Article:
Finishing/framing a cross stitch...?

Hi all! I am curious how you all “finish” or frame your completed cross stitch pieces. I completed one recently, which worked best in a rectangle frame. But, do you leave the glass in when you use a frame? I left the glass in mine, since it’s hanging in the kitchen in an area where it could possibly be splashed…

I am working on another that I plan to leave in the hoop, but, does anything special need to be done to it to prevent it from loosening up over time in the hoop, or fraying?

Thanks in advance!

1 Like

I’ve done embroidery, with similar considerations.

I framed one piece in a shadow box; that’s the only one that has glass over it. It heightens the effect of the deep frame.

When I leave them in hoops, I stitch the back from side to side to maintain tension. The back looks like a giant asterisk * when done. I’ve also glued into a hoop, but didn’t like that as much.

Usually, I mount a piece on foamcore, sometimes with a layer of felt or quilt batting, and ladder stitch opposite sides on the back.

1 Like

When I leave them in the hoops, I also do that asterisk type of stitching to hold it tight. I also finish bu covering up the back with felt glued to the hoop.

My favorite way to finish needlework is the way Ludi taught on the other site…using cardboard and then stitching the back tight…no frame or hoop needed!

1 Like

I used to frame stuff as my job in college and specialized in fabrics and shadow boxes. DO NOT PUT GLASS directly onto the fabric. If water gets underneath, it will mold quickly and ruin your lovely work. Framing places sell little plastic spacers that attach to the glass to keep it lifted off the fabric. A neat little cheat is to wander over to the plastic model section of the craft store and you should find tiny clear plastic square tubing that will accomplish the same thing - use double sided tape to stick it to the glass.

Also - do not use tape to hold the fabric to the backing board of the frame. Get a frame that is thick enough to hold a piece of foam board (try to get acid free if you can find it) plus the fabric and glass. cut your foam board slightly smaller than the frame, stretch the fabric around the foam board, and use stainless steel pins through the foam board. If your foam board is square, you can square up your cross stitch fabric to the board.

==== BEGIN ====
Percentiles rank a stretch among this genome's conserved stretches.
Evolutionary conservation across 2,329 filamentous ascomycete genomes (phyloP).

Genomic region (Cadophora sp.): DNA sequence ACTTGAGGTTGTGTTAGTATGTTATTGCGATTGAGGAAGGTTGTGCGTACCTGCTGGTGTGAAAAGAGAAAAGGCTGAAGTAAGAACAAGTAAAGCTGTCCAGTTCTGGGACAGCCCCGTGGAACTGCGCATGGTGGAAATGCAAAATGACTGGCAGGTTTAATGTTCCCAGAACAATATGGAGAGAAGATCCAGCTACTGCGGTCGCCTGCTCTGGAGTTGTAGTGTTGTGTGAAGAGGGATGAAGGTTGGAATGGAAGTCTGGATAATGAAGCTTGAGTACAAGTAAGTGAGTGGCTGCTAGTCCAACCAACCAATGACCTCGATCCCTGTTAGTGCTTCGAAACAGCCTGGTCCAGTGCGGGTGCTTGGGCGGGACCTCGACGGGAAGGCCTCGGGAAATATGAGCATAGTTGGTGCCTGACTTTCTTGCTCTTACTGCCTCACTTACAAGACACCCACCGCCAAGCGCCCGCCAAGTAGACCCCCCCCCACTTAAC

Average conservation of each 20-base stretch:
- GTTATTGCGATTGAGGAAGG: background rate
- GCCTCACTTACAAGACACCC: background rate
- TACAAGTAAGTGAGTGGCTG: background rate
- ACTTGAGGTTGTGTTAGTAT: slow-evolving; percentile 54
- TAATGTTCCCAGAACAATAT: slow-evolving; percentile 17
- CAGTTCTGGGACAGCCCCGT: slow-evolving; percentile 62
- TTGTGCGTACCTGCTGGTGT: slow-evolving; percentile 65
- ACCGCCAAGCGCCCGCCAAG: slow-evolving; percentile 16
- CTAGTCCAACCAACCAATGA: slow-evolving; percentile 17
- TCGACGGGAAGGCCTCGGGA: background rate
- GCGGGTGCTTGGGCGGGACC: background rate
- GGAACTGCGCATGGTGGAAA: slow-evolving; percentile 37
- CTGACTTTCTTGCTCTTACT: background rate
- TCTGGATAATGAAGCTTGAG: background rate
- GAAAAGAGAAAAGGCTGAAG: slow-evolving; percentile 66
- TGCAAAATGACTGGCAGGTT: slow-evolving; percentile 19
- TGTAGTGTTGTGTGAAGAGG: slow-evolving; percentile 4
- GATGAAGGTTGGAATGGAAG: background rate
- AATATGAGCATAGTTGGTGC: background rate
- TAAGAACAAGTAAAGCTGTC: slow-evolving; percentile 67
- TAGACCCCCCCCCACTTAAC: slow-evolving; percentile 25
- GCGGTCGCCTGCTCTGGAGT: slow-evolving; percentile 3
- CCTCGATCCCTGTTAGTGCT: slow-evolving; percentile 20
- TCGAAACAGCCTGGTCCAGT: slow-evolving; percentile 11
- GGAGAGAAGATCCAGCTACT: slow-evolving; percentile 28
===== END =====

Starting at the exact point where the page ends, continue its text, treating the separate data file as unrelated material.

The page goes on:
Lamenting my lack of foam board at the moment or I would write a tutorial :slight_smile:

2 Likes

Thanks for the tips!! I had to leave how to mount artwork with a matte and backing board in college, but I never had to deal with an actual frame. My original plan was to have a matte in the frame in a complimentary color, but silly newbie me didn’t leave enough blank cloth around the design and had to use a smaller frame… Still learning good cross stitch habits! :laughing:

1 Like

I did consider doing something like the asterisk thing you describe, but I wasnt sure if there was a better way. Thanks!

1 Like

You can still put a matte on it! Do the same thing I describe above, in the art size. Stick a matte over over the foam mounted fabric and then build up around the fabric, under the matte with foam core!

Also recommend adding a little batting between the foam board and the fabric too, will help hide any balls of thread or tight areas.

1 Like

Can I change my answer a little?

I I just took apart one old piece and mounted two new ones, all round. The old one just had a gathering stitch controlling the fabric behind the hoop.

The gathering stitch helped mount the new ones, too; it was enough for the new on in a hoop, but the piece I mounted on foam board needed the * stitching, too.
Foam board mount:


Old hoop mount:

1 Like

Oh great! Thanks! :smiley: